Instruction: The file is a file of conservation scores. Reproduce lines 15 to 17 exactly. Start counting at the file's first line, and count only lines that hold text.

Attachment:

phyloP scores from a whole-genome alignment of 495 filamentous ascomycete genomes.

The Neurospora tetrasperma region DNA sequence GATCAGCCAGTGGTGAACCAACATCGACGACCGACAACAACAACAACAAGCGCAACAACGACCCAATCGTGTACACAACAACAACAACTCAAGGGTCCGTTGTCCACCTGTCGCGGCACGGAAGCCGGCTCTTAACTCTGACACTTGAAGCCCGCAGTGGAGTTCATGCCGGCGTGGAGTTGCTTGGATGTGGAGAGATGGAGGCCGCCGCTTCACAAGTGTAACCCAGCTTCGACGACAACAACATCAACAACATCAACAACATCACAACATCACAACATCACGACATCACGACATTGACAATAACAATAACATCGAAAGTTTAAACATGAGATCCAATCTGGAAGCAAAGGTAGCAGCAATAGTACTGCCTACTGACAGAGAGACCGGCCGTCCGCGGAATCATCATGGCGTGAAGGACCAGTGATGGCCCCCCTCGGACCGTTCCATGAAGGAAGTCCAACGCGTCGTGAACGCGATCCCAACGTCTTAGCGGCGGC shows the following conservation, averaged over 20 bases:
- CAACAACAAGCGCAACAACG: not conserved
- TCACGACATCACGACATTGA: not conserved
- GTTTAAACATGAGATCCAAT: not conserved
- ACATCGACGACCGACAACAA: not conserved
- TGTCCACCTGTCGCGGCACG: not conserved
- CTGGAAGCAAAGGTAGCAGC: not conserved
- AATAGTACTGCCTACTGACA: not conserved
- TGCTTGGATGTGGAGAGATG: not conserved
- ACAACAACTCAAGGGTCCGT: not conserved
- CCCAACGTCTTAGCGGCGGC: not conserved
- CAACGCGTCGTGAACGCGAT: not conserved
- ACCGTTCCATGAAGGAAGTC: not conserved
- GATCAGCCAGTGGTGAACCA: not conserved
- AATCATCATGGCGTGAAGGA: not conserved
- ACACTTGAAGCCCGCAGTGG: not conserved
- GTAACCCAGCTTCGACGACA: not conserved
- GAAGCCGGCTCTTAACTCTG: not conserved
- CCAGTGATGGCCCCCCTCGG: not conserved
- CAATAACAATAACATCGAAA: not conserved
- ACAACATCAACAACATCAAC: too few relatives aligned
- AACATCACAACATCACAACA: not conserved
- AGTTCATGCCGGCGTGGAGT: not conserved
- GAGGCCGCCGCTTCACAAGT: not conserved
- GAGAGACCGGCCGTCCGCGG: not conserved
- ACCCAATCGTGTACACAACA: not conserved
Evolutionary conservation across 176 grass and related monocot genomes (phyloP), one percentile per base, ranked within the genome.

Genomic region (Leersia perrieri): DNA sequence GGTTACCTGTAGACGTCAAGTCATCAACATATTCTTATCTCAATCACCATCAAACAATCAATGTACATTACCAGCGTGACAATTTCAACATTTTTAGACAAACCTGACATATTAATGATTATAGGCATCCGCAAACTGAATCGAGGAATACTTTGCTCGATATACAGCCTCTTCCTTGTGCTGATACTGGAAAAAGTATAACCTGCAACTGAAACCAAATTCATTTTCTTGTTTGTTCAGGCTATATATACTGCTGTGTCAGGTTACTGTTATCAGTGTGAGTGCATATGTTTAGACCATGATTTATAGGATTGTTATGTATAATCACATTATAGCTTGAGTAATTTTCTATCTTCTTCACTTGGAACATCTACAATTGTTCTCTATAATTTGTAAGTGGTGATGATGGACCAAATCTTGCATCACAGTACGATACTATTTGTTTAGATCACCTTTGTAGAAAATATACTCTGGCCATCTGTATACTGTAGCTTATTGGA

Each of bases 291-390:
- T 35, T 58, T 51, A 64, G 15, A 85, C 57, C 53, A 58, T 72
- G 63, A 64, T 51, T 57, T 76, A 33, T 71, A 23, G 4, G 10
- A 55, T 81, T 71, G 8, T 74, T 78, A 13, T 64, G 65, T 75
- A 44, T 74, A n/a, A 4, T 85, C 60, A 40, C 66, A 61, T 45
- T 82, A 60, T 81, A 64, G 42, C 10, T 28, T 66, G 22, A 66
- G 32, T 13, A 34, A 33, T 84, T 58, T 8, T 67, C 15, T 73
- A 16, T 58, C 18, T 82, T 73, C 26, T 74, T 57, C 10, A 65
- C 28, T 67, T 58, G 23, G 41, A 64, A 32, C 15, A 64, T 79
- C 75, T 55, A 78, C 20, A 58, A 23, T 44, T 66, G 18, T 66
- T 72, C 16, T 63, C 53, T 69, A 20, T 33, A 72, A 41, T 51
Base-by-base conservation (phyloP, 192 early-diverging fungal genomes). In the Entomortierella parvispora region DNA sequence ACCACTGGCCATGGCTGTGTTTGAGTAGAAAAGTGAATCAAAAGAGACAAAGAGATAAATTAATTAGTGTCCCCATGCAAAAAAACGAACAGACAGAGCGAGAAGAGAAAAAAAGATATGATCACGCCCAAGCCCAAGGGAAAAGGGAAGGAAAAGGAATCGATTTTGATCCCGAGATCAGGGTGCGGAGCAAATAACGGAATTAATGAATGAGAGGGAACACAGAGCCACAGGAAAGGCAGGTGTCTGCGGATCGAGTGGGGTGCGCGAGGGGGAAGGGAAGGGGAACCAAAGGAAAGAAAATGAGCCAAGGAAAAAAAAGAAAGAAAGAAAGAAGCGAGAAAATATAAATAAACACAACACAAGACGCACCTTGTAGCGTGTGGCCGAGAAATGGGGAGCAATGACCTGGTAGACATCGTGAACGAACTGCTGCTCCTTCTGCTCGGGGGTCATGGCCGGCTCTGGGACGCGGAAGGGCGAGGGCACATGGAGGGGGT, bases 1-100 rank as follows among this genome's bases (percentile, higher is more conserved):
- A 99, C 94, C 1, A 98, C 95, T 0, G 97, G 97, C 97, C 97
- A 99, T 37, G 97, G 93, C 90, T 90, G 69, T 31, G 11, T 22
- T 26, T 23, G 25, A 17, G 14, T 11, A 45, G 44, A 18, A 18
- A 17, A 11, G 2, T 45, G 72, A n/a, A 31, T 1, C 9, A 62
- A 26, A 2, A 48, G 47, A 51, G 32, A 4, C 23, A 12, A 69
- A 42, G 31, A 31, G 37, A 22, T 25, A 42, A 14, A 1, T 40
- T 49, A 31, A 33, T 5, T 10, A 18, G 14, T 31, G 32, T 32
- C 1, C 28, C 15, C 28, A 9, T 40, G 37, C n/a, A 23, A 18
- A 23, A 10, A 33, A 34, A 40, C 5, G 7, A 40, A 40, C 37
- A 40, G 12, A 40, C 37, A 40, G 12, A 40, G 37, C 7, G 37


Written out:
- GATCAGCCAGTGGTGAACCA: not conserved
- AATCATCATGGCGTGAAGGA: not conserved
- ACACTTGAAGCCCGCAGTGG: not conserved